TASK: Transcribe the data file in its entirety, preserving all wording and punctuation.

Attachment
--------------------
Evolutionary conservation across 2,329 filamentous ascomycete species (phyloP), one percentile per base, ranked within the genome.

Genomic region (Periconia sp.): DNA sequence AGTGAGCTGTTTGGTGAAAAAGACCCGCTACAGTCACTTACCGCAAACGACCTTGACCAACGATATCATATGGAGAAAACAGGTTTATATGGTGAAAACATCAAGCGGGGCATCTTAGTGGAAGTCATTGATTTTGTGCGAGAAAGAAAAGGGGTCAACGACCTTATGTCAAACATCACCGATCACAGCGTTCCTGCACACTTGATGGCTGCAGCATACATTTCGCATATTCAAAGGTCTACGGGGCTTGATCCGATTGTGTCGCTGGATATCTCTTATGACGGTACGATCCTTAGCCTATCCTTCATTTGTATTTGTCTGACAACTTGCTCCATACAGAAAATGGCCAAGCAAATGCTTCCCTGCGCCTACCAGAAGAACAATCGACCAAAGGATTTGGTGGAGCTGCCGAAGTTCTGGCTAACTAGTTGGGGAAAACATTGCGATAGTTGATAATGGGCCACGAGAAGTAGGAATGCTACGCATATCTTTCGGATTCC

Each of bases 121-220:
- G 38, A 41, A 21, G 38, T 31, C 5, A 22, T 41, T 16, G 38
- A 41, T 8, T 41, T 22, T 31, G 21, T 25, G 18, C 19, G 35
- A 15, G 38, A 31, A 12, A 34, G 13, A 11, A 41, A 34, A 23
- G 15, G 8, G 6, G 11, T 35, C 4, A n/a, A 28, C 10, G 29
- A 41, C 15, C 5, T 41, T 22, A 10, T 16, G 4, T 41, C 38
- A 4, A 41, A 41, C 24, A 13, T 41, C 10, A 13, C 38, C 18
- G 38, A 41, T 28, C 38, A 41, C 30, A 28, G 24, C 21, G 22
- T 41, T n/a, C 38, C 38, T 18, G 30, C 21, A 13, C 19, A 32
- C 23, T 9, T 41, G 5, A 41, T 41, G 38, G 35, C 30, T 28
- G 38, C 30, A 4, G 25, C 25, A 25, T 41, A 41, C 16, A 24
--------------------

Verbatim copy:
Evolutionary conservation across 2,329 filamentous ascomycete species (phyloP), one percentile per base, ranked within the genome.

Genomic region (Periconia sp.): DNA sequence AGTGAGCTGTTTGGTGAAAAAGACCCGCTACAGTCACTTACCGCAAACGACCTTGACCAACGATATCATATGGAGAAAACAGGTTTATATGGTGAAAACATCAAGCGGGGCATCTTAGTGGAAGTCATTGATTTTGTGCGAGAAAGAAAAGGGGTCAACGACCTTATGTCAAACATCACCGATCACAGCGTTCCTGCACACTTGATGGCTGCAGCATACATTTCGCATATTCAAAGGTCTACGGGGCTTGATCCGATTGTGTCGCTGGATATCTCTTATGACGGTACGATCCTTAGCCTATCCTTCATTTGTATTTGTCTGACAACTTGCTCCATACAGAAAATGGCCAAGCAAATGCTTCCCTGCGCCTACCAGAAGAACAATCGACCAAAGGATTTGGTGGAGCTGCCGAAGTTCTGGCTAACTAGTTGGGGAAAACATTGCGATAGTTGATAATGGGCCACGAGAAGTAGGAATGCTACGCATATCTTTCGGATTCC

Each of bases 121-220:
- G 38, A 41, A 21, G 38, T 31, C 5, A 22, T 41, T 16, G 38
- A 41, T 8, T 41, T 22, T 31, G 21, T 25, G 18, C 19, G 35
- A 15, G 38, A 31, A 12, A 34, G 13, A 11, A 41, A 34, A 23
- G 15, G 8, G 6, G 11, T 35, C 4, A n/a, A 28, C 10, G 29
- A 41, C 15, C 5, T 41, T 22, A 10, T 16, G 4, T 41, C 38
- A 4, A 41, A 41, C 24, A 13, T 41, C 10, A 13, C 38, C 18
- G 38, A 41, T 28, C 38, A 41, C 30, A 28, G 24, C 21, G 22
- T 41, T n/a, C 38, C 38, T 18, G 30, C 21, A 13, C 19, A 32
- C 23, T 9, T 41, G 5, A 41, T 41, G 38, G 35, C 30, T 28
- G 38, C 30, A 4, G 25, C 25, A 25, T 41, A 41, C 16, A 24